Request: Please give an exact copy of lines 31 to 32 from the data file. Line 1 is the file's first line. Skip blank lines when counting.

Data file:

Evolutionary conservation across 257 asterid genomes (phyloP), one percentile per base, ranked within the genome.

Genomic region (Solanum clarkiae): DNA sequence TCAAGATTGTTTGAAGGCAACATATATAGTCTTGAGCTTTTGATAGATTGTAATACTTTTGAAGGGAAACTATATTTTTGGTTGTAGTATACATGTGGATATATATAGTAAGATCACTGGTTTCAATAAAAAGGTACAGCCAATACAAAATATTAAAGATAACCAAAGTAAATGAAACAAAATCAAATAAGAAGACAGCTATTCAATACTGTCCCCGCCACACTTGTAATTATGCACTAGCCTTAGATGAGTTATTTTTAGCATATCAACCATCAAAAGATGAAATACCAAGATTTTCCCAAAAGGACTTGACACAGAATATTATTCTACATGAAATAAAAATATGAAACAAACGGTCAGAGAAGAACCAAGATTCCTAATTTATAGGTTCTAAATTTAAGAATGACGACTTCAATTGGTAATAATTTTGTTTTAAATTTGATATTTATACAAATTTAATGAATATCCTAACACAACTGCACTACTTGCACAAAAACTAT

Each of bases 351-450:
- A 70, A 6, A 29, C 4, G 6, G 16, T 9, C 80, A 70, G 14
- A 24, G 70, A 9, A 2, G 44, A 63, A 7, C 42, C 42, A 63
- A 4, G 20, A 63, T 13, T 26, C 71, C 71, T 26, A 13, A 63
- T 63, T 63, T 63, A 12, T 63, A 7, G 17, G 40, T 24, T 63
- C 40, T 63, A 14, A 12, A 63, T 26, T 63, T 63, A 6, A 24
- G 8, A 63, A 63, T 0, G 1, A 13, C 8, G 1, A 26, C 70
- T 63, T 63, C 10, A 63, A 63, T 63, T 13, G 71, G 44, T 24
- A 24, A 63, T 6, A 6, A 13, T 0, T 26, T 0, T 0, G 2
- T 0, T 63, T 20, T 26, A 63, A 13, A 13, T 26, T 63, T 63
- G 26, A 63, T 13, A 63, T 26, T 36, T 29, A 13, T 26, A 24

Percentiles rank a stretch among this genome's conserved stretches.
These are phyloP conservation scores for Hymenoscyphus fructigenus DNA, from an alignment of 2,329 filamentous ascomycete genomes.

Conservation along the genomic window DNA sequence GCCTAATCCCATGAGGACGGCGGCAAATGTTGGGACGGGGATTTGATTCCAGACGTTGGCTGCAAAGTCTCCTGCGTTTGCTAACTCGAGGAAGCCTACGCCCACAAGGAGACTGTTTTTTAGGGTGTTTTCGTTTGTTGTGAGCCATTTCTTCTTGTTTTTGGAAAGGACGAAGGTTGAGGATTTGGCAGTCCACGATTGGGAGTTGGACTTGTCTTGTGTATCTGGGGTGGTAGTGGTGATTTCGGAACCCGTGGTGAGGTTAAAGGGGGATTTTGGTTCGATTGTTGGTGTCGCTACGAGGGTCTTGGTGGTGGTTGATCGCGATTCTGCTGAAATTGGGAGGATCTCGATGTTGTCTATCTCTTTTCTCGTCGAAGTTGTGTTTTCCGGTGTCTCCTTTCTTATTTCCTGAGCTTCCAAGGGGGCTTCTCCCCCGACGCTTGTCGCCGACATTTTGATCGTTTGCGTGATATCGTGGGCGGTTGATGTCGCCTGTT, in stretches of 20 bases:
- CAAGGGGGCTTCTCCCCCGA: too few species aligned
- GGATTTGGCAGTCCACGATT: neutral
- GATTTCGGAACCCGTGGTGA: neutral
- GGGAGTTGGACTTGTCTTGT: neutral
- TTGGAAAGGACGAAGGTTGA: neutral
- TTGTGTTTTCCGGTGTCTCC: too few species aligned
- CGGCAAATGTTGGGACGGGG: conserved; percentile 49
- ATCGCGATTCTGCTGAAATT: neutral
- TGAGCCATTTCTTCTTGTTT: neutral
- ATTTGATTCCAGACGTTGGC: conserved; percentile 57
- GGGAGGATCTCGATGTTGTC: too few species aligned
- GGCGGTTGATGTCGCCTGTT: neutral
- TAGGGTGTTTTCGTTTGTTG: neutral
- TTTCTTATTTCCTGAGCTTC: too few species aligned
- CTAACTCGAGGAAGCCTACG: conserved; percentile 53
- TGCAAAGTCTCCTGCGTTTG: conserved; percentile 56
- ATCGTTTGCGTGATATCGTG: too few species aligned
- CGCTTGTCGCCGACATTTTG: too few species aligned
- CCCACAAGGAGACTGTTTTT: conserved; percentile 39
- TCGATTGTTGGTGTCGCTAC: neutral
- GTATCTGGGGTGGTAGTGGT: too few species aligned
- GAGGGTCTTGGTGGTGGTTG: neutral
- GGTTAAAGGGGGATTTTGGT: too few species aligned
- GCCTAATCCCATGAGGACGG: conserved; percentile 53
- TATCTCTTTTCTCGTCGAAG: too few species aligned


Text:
- CTAACTCGAGGAAGCCTACG: conserved; percentile 53
- TGCAAAGTCTCCTGCGTTTG: conserved; percentile 56